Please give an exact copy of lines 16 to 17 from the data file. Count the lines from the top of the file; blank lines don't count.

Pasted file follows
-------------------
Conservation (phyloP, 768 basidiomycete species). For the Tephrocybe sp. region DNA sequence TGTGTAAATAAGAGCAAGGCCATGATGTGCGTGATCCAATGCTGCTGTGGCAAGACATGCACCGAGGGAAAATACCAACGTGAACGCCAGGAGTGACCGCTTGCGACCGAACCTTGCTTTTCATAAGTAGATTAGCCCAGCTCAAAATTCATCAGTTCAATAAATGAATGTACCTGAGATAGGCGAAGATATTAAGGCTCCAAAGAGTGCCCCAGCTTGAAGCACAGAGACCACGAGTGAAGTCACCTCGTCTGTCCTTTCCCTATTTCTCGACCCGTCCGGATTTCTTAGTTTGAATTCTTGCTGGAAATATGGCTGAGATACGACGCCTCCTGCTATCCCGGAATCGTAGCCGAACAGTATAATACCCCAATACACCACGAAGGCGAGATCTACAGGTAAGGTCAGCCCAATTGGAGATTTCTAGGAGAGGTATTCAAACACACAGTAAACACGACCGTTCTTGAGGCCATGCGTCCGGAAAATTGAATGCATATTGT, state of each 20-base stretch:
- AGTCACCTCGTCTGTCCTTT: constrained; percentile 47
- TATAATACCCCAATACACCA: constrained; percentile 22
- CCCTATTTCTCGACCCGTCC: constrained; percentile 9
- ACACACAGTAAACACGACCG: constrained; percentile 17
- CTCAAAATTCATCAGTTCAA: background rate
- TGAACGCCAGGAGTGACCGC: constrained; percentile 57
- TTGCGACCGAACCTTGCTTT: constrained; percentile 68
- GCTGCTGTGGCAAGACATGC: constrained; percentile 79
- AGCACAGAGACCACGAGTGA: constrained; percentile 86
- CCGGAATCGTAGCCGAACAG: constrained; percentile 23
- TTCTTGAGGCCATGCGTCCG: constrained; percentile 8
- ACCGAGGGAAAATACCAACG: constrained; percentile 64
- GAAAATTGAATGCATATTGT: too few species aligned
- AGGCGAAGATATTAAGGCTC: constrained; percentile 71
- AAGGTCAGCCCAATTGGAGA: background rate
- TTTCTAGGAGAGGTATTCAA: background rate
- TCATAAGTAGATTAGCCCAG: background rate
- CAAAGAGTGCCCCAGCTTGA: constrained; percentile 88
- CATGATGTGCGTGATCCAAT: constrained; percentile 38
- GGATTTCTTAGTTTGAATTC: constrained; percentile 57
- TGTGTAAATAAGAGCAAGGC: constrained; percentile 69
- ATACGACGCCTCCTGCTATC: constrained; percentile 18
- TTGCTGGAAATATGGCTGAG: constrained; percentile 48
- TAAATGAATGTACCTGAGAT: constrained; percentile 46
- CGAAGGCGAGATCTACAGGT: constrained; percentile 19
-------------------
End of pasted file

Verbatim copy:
- AAGGTCAGCCCAATTGGAGA: background rate
- TTTCTAGGAGAGGTATTCAA: background rate